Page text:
For months, I’d been carrying around a seed of worry in my belly. I had a dog that needed a home but no one wanted her. I’d picked Miel up off a busy Mexico City street. She wore a collar and was dragging half a leash. Both looked new. I spent hours tacking up flyers, checking the internet and driving around looking for signs Miel’s owners might have put up. But I finally realized no one was looking for her. She’d become just another one of Mexico City’s suffering street dogs.
Miel was smart and singular and incredibly sad. I don’t know what she’d been through but she emanated sadness. She stayed close to me, often gazing up with her striking orange eyes. She didn’t need a leash. She walked by my side as if we’d been together for years. But we hadn’t and I couldn’t keep her. My house is full. We already have a street dog from Mexico, as well as a stray from New Mexico and South Africa. Plus a few cats thrown into the mix. I’d promised my husband, no more dogs. And so I sent Miel to a kennel while I searched for a new home. I posted ads on the internet, put up photos, contacted everyone I knew. Nothing. No one wanted this dog, no one even wanted to meet her. She just wasn’t extraordinary enough. It’s true, Miel was just a dog. She wasn’t strikingly gorgeous, she didn’t have expensive blood lines, she was average sized. In four months I received exactly ZERO inquiries about her. The kennel was expensive. I’d lost my job. I was despairing. And then, during an early spring trip to Denver, I had the idea to post Miel on Craigslist. People in Mexico might not want her but maybe someone in Denver would.
That’s how I met Sarah. She and her sister sent me a note, saying something about Miel struck a chord. They believed she might be the dog for them. Sarah and I talked for a long time. Sarah was only in her twenties but she’d been through a lot. She was a self-professed punker with piercings. I loved that about her. She said that Miel’s sadness sounded like her own. I told her adopting a dog, unseen, was an act of faith. I asked her to think about it. She called back about an hour later. She and her sister had said a little prayer. She told me, “We’re in”. And so I brought Miel to Denver. It wasn’t easy and it wasn’t cheap. A neighbor asked me if I was crazy, “It’s just a dog,” she said. And she was right, it was just one dog. But it’s one I can help. I can’t help them all. But a few, I can.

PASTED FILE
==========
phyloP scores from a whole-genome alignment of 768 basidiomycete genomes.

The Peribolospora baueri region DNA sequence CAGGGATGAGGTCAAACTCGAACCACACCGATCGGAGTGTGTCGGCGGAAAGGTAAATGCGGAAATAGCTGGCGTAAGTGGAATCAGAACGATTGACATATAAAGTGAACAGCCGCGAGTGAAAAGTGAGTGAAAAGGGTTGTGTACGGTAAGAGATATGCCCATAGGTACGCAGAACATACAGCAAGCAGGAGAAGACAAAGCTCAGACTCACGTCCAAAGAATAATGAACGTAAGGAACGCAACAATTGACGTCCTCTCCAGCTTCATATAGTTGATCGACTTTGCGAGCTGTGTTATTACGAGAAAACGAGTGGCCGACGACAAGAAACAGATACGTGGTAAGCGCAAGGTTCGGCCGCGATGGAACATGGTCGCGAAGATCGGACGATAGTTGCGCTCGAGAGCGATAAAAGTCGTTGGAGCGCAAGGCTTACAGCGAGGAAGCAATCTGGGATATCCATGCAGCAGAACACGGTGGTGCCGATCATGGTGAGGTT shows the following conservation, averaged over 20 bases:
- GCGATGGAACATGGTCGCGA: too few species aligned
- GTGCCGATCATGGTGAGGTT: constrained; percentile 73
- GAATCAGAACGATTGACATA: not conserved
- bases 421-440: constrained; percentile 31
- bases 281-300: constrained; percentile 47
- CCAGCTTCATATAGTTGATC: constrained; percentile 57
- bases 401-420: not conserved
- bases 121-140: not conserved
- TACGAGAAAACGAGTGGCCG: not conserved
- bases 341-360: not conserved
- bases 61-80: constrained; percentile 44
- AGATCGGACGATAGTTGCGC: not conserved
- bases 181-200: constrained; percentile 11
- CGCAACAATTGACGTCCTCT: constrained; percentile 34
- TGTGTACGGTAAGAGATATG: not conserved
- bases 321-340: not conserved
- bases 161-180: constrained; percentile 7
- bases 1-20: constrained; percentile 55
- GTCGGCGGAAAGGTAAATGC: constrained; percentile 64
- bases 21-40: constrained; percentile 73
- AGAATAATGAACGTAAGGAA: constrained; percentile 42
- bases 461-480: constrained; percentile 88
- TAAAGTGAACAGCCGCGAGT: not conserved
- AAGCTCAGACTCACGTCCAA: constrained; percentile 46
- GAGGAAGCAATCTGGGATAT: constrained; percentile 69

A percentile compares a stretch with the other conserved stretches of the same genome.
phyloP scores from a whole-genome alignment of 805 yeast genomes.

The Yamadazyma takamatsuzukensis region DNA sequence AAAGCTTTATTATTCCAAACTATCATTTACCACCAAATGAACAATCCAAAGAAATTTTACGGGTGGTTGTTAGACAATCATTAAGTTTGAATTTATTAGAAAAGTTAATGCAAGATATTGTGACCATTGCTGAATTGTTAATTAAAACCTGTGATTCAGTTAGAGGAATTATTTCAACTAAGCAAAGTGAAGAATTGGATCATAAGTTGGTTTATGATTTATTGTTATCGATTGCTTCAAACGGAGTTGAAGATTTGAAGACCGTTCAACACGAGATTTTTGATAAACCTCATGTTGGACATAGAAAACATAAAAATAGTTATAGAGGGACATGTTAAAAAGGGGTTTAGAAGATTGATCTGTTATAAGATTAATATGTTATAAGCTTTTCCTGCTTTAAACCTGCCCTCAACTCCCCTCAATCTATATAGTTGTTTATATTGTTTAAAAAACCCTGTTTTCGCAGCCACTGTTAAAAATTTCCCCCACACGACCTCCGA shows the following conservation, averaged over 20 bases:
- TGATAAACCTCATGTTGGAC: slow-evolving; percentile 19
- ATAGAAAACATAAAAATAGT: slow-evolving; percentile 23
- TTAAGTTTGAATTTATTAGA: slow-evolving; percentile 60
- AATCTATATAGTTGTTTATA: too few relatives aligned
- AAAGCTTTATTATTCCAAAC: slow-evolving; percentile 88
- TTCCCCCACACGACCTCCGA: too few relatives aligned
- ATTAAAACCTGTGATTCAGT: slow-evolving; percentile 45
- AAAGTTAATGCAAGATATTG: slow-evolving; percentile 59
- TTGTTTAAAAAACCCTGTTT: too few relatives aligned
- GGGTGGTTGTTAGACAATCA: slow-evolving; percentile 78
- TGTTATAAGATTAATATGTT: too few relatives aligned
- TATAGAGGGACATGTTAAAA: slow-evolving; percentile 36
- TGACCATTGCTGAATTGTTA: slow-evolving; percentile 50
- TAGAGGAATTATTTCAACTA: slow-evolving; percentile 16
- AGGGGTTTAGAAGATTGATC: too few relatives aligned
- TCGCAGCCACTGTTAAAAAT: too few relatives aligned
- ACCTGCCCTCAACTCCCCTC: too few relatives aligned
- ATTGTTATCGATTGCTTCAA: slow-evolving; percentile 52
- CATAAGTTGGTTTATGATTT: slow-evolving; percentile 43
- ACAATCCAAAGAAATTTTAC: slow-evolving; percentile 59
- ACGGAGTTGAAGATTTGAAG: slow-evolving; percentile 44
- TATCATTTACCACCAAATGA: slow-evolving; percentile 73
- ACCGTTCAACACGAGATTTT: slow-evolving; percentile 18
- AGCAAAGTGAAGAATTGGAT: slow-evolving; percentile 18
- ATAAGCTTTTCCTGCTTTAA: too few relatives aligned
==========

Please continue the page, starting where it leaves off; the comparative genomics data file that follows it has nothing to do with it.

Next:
At the Denver International Airport, in customs, there are no carts for dog kennels. So I had to push Miel along in her kennel through the long inspection line. It took about an hour. Then I shoved the kennel through the big double customs exit doors. As promised, Sarah was there. Her smile radiating joy.
I told Sarah, before parting, that if Miel wasn’t working out for her, I’d do whatever I could to help. She looked at me and said, “Don’t worry, she’s my responsibility now. And she will be loved.”
Miel was home.
Sarah wrote me a few days ago. She told me Miel was great. She’d taken her to the mountains for the first time and said Miel was pure happiness, running free.
In the midst of all the suffering in this huge, polluted city of bone-thin dogs, I’m going to hold that image, of Miel in the mountains, in the front of my mind.